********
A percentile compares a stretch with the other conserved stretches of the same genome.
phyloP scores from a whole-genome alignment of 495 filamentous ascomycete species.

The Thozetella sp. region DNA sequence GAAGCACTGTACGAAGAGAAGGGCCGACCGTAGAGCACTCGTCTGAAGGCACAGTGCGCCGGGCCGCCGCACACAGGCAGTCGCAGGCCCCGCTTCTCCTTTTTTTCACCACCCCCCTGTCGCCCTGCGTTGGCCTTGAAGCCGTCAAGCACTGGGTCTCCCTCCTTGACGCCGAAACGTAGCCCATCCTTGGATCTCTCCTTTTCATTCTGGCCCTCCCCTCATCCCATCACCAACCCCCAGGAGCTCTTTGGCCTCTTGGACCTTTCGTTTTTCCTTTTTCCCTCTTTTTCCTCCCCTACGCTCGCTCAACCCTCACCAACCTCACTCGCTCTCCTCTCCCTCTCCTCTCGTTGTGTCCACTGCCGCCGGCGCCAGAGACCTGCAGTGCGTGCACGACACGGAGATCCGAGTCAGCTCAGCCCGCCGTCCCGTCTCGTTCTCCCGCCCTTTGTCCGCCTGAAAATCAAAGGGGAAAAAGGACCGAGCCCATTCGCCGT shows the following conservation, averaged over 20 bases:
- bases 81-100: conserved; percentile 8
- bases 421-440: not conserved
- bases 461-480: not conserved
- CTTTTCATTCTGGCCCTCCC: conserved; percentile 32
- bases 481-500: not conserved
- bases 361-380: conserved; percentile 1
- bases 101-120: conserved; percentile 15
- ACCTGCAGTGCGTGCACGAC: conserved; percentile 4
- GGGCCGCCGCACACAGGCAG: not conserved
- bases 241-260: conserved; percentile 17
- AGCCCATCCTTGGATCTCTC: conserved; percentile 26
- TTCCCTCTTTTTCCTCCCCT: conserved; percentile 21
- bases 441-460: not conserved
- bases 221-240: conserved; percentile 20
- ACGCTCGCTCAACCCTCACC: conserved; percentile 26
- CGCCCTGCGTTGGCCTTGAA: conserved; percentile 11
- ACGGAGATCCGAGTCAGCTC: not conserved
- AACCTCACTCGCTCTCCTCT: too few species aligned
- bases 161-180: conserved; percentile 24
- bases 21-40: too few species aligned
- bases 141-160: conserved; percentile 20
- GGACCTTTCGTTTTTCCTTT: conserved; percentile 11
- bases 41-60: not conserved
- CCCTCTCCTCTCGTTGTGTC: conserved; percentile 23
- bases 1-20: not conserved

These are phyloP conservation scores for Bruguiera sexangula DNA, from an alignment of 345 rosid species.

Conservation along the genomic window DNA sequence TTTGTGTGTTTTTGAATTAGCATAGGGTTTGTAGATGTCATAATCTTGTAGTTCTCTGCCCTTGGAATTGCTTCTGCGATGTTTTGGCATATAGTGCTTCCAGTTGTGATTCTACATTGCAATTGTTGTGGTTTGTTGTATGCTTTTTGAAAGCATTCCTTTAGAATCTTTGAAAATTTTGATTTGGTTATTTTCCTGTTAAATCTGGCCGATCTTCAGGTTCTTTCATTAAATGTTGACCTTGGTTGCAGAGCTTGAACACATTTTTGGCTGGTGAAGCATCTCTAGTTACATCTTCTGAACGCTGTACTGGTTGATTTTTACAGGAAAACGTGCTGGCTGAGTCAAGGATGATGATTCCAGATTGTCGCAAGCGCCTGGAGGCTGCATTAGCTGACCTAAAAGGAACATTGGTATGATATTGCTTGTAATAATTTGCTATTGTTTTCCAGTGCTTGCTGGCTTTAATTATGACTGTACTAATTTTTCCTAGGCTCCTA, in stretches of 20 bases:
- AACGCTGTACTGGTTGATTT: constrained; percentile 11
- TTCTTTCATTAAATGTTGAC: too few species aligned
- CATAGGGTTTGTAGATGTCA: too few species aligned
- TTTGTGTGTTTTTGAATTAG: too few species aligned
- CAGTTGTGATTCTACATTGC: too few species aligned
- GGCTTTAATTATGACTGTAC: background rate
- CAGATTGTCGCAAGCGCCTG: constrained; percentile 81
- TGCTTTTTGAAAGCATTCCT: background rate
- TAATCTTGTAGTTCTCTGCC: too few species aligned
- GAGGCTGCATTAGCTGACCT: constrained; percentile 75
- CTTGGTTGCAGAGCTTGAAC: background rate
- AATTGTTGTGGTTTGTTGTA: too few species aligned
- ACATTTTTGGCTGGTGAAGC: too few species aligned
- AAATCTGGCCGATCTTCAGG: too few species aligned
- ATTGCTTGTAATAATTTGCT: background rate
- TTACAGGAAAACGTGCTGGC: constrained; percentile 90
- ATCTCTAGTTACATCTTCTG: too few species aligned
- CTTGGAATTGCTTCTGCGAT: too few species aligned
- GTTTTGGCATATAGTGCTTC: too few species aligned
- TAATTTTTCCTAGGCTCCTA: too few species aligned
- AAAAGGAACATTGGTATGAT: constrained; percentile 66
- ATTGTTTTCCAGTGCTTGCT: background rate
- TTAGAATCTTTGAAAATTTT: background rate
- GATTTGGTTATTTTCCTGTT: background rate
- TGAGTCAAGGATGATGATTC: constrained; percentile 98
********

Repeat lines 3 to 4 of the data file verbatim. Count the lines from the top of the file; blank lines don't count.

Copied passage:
The Thozetella sp. region DNA sequence GAAGCACTGTACGAAGAGAAGGGCCGACCGTAGAGCACTCGTCTGAAGGCACAGTGCGCCGGGCCGCCGCACACAGGCAGTCGCAGGCCCCGCTTCTCCTTTTTTTCACCACCCCCCTGTCGCCCTGCGTTGGCCTTGAAGCCGTCAAGCACTGGGTCTCCCTCCTTGACGCCGAAACGTAGCCCATCCTTGGATCTCTCCTTTTCATTCTGGCCCTCCCCTCATCCCATCACCAACCCCCAGGAGCTCTTTGGCCTCTTGGACCTTTCGTTTTTCCTTTTTCCCTCTTTTTCCTCCCCTACGCTCGCTCAACCCTCACCAACCTCACTCGCTCTCCTCTCCCTCTCCTCTCGTTGTGTCCACTGCCGCCGGCGCCAGAGACCTGCAGTGCGTGCACGACACGGAGATCCGAGTCAGCTCAGCCCGCCGTCCCGTCTCGTTCTCCCGCCCTTTGTCCGCCTGAAAATCAAAGGGGAAAAAGGACCGAGCCCATTCGCCGT shows the following conservation, averaged over 20 bases:
- bases 81-100: conserved; percentile 8